A very important design aspect to capture in the LEGO version is the alternating wooden planks in the facade. The “back” of the Masonry brick in Dark Tan combined with a single line of plates and tiles at the top and bottom gives a nice effect and makes it easy to make a snot construction (as 5 plates = 2 bricks). For the facades with smaller windows, the height of each panel could simply be doubled as seen on the picture below.

Having built the first prototype and being satisfied with the look of the facade, the next step was to consider constructability. How do we make a container that is both sturdy and easy to built for the exhibition guests with simple instructions? The solution was to split the construction in three: The easy, open container module and the two distinct facade types that can be clicked on to the container. In that way, it would be possible to split the construction of the container between more people with different LEGO skills.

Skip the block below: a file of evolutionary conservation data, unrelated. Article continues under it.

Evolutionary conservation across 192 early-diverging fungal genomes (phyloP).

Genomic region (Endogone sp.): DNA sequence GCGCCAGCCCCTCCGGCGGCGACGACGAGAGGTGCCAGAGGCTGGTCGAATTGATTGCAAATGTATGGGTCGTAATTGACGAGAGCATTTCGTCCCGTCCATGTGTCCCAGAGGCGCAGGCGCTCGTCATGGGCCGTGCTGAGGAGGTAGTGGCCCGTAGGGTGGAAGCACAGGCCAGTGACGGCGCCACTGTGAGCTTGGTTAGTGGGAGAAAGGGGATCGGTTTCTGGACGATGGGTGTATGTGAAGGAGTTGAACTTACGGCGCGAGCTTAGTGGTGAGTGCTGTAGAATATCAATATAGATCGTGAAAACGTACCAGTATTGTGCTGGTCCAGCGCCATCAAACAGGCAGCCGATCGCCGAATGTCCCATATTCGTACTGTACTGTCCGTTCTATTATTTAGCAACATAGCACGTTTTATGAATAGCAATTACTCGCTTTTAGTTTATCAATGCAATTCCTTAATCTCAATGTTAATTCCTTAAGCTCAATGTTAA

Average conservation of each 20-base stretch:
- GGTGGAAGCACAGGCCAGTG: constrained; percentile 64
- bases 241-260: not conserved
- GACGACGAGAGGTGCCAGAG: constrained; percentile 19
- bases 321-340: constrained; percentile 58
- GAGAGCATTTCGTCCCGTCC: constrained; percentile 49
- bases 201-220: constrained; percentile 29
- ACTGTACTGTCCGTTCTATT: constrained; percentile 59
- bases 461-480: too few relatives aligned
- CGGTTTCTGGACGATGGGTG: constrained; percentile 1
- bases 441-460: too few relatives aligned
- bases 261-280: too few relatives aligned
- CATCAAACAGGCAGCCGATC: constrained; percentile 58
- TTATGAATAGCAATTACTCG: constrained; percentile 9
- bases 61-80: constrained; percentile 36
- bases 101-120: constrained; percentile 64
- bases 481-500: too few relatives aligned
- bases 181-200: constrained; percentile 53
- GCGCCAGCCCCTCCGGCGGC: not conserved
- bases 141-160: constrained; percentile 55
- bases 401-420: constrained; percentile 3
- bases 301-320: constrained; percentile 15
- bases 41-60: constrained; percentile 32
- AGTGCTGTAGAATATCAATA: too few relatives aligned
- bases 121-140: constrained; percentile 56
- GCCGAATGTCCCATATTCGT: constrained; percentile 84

The first prototype of this concept was built in grey to optimize the construction and part usage before eventually ordering large quantities of the bricks in dark tan. At this stage, we also had to consider the very limited part selection in dark tan.

The concpet seemed to work, the facades would clip on easily. Next step was to order the necessary bricks and start building more containers to see if the idea of simply stacking them in a curve was feasible. More on that in a later blog post!

 

LEGO House at London Design Museum

The LEGO Model of LEGO House is on exhibition at the Design Museum in London in the period 12 September 2018 – 6 January 2019.

The LEGO model is part of the “Beazley Design of the Year 2018”. Every year since 2008 hundreds of design experts from around the world nominate the most innovative designs from the past 12 months. LEGO HOUSE by BIG is one of the nominated in the architecture category this year. The nominated designs are on display – and the LEGO Model built by Lasse Vestergård represents LEGO HOUSE.